Idris Jala the MD of Malaysia Airlines is correct when he said that there is no global shortage of fuel. Worldwide supply is definitely limited and almost reached it's supply peak. Once reaching it's supply peak, fuel supply will start to decline resulting in lesser supply of fuel to the market. Only when that happen, there will be shortage of fuel. Vehicles will queue at the petrol stations, other equipment may stop operating and there could be chaos and riot on the street.

And for the time being or maybe in the next 5 to 10 years, there should be enough fuel supply. But why did Malaysia government under the leadership of Badawi suddenly panic and intend to remove the fuel subsidy immediately ?

Due to decreasing oil reserves, fuel price is definitely going to increase but not as sudden 40% jump especially if the rakyat is not prepare for them. It is guaranteed that once the oil price shoot up, everything else shoot up. Badawi is taking a drastic change too fast.

And there is no government policies or plans to cushion the effect and ensure that the rakyat is not too burden by the increase in oil price. I think he is ill advised by his Minister of Finance and he should let Idris Jala to consult him on national economy and market situation.

MD Updates:
* Jul 15, 2008: Who is Idris Jala

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Idris: There’s no global fuel shortage


ISTANBUL: There is no shortage of oil in the world and its present price level was driven up by unreal speculation, said Malaysia Airlines managing director and chief executive Datuk Seri Idris Jala.

He said the present oil price at over US$135 was unrealistic and based on certain global events that might have caused a shortage of supply.

“These people (speculators and hedge funds) buy oil futures and say that this or that event may cause an oil shortage.

“Not very long after this, people react to this and by then the message would be ‘there is a shortage of supply’ even though there is none,” Idris told the international media here at the close of the 64th International Air Transport Association annual general meeting.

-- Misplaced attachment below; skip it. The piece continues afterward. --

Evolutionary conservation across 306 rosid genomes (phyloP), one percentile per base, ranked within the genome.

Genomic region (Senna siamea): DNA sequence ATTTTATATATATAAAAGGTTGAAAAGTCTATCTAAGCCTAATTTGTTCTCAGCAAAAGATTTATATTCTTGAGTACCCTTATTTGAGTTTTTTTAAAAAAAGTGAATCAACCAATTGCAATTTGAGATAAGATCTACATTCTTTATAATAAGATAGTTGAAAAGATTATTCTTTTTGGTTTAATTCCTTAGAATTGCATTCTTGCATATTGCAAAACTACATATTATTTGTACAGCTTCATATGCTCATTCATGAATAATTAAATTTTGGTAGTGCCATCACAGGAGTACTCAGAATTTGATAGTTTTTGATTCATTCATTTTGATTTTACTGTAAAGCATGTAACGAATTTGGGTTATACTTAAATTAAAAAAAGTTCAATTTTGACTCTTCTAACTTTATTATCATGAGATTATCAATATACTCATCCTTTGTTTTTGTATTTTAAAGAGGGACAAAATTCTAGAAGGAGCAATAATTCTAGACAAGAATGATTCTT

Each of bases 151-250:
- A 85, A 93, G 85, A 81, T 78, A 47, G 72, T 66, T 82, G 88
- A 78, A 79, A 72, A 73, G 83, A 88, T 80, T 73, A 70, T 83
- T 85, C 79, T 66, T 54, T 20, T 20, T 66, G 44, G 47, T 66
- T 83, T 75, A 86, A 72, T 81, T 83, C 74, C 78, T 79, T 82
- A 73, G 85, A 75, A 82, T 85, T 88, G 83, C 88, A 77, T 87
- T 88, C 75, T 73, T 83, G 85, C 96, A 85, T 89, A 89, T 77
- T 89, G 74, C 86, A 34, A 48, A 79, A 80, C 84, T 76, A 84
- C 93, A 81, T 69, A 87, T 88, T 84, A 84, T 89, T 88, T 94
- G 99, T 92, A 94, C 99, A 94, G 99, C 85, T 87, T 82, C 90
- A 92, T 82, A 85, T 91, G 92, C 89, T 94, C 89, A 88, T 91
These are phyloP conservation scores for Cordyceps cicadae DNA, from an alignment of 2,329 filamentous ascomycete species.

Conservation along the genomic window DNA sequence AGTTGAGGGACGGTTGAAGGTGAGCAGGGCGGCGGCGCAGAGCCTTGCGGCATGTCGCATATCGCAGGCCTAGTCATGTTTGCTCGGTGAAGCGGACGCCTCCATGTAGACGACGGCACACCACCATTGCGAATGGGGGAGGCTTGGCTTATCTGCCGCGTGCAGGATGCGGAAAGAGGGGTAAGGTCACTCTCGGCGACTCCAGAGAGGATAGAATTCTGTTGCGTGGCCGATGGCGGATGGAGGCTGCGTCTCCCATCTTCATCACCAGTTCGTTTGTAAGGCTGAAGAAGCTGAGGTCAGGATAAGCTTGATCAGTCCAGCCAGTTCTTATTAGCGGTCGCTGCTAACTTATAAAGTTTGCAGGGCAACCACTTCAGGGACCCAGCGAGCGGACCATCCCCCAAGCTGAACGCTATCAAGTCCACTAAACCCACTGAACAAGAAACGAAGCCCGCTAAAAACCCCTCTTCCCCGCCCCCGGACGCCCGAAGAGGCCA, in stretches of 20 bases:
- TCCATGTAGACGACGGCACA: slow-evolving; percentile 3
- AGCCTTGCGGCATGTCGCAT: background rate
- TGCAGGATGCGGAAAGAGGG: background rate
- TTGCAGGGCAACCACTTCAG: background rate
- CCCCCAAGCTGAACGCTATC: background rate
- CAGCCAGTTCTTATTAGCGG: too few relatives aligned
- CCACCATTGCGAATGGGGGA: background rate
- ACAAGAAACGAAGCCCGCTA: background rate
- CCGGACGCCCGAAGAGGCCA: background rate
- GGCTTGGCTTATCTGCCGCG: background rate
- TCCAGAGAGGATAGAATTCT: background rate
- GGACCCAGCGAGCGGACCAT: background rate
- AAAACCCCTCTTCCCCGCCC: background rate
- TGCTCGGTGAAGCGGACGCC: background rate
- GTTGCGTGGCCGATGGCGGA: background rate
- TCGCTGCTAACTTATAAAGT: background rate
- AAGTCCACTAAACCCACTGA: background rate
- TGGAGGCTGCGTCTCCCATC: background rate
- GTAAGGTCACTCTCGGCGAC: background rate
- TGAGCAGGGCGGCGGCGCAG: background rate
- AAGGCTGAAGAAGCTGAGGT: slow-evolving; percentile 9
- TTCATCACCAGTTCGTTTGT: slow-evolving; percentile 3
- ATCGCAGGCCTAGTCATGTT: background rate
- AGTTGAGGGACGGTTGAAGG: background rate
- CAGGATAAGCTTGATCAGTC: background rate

IATA, which is an association of legacy full service airlines with over 200 members, had issued a statement at the end of its meeting that the industry was now in a state of an emergency because of the fuel price crisis.

Idris was a former senior executive with Shell Plc based in London and the Hague for almost 20 years. While there, he had headed various departments, including business development.

Speaking as a former oilman, Idris said there were two ways to see whether there was an oil shortage.

“First, look at the oil tankers at sea. If they are not moving and just floating out at sea, that means they have no crude or processed oil to transport. That is not happening and that means there is no shortage.

“Second, go to the petrol stations. If there are long queues, that means there is a shortage. Again, this is not happening and this can only mean there is more than enough supply.

“As an ex-oilman, I tell you there is no shortage.”

Idris pointed out that certain analysts and financial companies that produced reports about the shortage were also oil futures traders.

Asked what he thought was the fair value of crude oil at present, Idris replied: “US$40.”

He also criticised speculators and hedge funds, saying that he did not trust anything that he could not touch.

“I always believe in the brick and mortar – something I can touch. These people are trading with nothing.

“Many years ago, we at Shell had wanted to buy Enron. I was leading the team then and we hired over 60 consultants to study how a company with no oil fields, refineries or gas stations could make so much money.

“One of the consultants tried to convince me to recommend to the Shell bosses to buy Enron but I said no because I could not touch what they were trading in,” Idris said in the one-hour briefing for the media about MAS’ performance and future.

He only expressed his opinion on the oil crisis after being asked by several journalists.

Idris was proven right on Enron because the so-called energy company collapsed four years ago under massive accounting fraud.



executive diploma said...

I don't tink Idris Jala should be a minister, not even a government officer.

Simple reason:

Idris Jala adalah rakyat Malaysia yang tidak tahu menghormati Bahasa Malaysia.

In two interviews with him at TV1 and TV3 recently, although the medium was in Bahasa, Idris Jala was answering all questions in English. One of it was attended together with Hishmuddin Tun Hussein who spoke fluently in Bahasa yet Idris Jala looks arrogantly till the end of the programme spoke in English.

A minister in Malaysia should be able and proud of it's national language (Bahasa Malaysia. The people (rakyat) appreciate leader with it's soul.

Idris your KPI below par.


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